A Window to the Future: LCD Manufacturing at RCA, 1968–1976
This talk by Benjamin Gross, vice president for research and scholarship at the Linda Hall Library in Kansas City, Missouri, is part of Science, Incorporated: Constructing the Natures of American Modernization, a series of six lectures that unpick the diverse ways in which nature—and the study of nature—became entangled with the modernization of America, from the early origins of laboratory pedagogy to mineral prospecting by satellite.
David Sarnoff Library Collection, courtesy of Hagley Museum and Library
In 1968 a team of scientists and engineers from the Radio Corporation of America (RCA) announced the creation of a new form of electronic display that relied on an obscure set of materials known as liquid crystals. At a time when televisions used bulky cathode-ray tubes to produce an image, these researchers demonstrated how liquid crystals could electronically control the passage of light. One day, they predicted, liquid-crystal displays (LCDs) would find a home in clocks, calculators, and maybe even televisions that could hang on the wall. Half a century later RCA’s dreams have become a reality, and liquid crystals are now the basis for a multibillion-dollar global industry. Yet the company responsible for producing the first LCDs was unable to capitalize on its invention.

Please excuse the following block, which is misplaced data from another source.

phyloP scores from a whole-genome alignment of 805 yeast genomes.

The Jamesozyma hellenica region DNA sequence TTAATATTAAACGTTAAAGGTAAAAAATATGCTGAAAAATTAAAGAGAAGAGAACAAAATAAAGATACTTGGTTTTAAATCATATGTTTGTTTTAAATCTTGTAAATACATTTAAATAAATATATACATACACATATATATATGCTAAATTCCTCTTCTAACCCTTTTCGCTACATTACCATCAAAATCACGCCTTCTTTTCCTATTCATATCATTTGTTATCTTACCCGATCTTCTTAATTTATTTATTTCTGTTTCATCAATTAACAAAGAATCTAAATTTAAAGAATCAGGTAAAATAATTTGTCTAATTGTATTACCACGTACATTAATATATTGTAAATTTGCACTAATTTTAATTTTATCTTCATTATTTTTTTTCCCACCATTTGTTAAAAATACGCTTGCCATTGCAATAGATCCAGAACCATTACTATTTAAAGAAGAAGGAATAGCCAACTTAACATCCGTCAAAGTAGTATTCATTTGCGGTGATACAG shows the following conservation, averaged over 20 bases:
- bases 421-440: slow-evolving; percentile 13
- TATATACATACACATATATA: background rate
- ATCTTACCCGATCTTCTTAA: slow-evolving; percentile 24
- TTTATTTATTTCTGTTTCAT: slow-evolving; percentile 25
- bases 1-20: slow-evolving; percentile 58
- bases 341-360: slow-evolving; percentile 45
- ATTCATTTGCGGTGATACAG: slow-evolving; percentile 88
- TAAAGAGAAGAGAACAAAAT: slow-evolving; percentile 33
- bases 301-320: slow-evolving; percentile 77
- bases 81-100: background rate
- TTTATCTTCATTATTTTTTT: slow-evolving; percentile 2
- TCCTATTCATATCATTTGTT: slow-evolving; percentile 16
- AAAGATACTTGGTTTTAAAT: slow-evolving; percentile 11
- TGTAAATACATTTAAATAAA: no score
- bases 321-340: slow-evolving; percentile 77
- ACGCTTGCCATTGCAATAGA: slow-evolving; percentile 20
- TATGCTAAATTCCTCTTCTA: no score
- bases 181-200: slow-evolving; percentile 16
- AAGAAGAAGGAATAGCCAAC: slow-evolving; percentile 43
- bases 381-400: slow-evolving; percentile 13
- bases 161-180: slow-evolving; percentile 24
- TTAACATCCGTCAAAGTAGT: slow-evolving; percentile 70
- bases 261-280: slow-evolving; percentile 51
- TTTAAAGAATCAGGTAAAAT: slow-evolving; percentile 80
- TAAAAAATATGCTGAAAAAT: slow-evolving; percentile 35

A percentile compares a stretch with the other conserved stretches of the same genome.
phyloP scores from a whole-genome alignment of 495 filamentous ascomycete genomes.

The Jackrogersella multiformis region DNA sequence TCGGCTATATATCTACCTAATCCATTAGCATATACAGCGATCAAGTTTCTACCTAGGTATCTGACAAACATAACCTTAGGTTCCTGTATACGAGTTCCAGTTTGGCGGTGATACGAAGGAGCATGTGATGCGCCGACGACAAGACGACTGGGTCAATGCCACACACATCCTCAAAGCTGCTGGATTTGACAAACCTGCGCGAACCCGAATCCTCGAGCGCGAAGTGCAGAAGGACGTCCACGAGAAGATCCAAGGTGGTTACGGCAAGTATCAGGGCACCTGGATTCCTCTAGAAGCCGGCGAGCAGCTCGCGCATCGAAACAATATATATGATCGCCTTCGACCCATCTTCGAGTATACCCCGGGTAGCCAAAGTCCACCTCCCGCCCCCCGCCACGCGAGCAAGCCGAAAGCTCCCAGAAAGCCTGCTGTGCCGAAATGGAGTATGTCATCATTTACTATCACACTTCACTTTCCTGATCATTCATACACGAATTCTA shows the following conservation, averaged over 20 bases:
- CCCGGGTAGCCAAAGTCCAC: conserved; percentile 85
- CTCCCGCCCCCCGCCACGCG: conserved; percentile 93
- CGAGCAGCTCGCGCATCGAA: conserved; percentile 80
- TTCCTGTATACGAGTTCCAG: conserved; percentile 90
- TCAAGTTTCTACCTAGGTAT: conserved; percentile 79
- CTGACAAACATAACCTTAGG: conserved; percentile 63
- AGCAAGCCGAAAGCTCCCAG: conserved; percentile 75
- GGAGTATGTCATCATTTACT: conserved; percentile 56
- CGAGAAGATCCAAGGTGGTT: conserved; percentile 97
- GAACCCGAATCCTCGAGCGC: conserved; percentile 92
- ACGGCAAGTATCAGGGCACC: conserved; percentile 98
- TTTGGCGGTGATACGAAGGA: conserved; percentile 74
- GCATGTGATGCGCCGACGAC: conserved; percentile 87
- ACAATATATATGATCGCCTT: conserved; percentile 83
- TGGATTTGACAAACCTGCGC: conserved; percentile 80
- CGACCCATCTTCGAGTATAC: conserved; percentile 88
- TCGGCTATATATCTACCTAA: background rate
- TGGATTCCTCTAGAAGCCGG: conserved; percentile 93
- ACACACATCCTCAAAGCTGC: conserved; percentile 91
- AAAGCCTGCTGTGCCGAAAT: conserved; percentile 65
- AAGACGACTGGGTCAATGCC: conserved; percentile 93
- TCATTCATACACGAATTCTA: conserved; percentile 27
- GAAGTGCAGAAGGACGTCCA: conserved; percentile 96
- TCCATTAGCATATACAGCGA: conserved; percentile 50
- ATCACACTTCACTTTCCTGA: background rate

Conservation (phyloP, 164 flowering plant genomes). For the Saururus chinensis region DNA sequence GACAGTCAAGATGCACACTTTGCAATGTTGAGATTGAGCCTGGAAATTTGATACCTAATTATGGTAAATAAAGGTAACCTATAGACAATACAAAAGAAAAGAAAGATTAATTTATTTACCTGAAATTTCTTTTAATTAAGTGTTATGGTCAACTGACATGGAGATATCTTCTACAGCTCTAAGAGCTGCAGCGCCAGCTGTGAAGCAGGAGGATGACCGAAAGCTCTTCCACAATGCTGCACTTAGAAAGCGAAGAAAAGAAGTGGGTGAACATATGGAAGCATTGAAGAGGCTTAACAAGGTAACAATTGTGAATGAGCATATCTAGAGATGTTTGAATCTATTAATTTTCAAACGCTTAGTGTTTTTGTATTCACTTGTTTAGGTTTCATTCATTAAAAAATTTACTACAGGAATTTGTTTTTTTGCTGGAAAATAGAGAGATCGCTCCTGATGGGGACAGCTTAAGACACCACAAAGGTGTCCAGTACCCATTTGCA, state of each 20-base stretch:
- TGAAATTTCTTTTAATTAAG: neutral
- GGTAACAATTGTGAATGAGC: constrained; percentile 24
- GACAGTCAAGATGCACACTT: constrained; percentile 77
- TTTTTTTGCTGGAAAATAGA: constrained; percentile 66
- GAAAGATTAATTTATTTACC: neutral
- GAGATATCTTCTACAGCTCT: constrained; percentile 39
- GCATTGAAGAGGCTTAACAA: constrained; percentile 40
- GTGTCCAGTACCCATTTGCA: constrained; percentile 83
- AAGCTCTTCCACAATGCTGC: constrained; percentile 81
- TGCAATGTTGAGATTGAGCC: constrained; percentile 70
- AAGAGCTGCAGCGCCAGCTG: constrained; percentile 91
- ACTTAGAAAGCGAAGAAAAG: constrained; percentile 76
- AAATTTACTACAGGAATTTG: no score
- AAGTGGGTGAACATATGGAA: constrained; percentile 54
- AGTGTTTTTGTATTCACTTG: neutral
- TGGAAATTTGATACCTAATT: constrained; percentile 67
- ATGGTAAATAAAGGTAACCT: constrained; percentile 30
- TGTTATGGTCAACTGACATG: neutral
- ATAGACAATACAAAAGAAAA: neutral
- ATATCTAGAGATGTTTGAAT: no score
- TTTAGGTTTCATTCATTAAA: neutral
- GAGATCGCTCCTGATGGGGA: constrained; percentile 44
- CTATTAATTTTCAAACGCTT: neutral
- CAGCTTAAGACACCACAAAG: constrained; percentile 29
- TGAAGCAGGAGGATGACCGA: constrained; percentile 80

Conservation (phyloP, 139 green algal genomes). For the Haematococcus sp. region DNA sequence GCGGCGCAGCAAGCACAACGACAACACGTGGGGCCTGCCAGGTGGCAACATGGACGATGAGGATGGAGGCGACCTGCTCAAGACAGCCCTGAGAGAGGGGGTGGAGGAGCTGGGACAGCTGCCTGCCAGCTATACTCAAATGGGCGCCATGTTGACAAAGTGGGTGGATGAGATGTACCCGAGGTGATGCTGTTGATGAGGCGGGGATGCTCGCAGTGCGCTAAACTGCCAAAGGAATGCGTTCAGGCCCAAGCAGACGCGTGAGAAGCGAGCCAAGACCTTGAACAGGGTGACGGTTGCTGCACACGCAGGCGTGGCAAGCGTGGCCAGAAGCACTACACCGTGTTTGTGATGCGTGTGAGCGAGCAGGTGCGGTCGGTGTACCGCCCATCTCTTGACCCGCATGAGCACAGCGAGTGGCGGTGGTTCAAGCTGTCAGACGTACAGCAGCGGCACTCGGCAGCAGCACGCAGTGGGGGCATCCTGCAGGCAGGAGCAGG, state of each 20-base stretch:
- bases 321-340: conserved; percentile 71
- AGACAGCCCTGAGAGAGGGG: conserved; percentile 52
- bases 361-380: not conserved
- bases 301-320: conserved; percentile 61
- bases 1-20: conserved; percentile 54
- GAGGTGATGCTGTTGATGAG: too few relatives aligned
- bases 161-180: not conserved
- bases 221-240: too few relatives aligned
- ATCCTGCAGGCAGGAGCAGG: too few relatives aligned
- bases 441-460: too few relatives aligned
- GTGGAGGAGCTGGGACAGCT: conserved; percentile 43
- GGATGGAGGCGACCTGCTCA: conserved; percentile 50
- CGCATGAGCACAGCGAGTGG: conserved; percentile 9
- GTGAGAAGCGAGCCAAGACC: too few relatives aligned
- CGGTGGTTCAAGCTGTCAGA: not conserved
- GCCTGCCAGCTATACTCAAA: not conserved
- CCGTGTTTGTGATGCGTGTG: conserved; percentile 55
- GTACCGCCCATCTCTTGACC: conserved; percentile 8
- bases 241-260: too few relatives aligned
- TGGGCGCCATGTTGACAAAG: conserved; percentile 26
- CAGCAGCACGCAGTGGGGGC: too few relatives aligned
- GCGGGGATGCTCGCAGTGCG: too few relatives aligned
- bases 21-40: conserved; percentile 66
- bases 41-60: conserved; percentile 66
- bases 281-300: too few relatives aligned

This talk considers how RCA scientists and engineers attempted to transform their early LCD prototypes into commercial products. Drawing on laboratory notebooks and internal reports from RCA’s corporate archive, as well as oral history interviews and artifacts from the Science History Institute’s collections, Gross explores the manufacturing and managerial challenges confronting members of RCA’s technical staff and the factors that led to the company’s ultimate withdrawal from the LCD market.
About the Speaker
Benjamin Gross is vice president for research and scholarship at the Linda Hall Library. He was previously a research fellow at the Science History Institute and consulting curator of the Sarnoff Collection at the College of New Jersey. His first book, The TVs of Tomorrow: How RCA’s Flat-Screen Dreams Led to the First LCDs, was published in 2018 by the University of Chicago Press as part of the Science History Institute’s Synthesis series. He earned a BA in history from Yale University and a PhD in the history of science from Princeton University.
About the Series
Lunchtime Lectures are a series of (mostly) weekly, informal talks on the history of chemistry or related subjects, including the history and social studies of science, technology, and medicine. Based on original research (sometimes still in progress), these talks are given by scholars for an audience of the Institute staff and fellows and interested members of the public.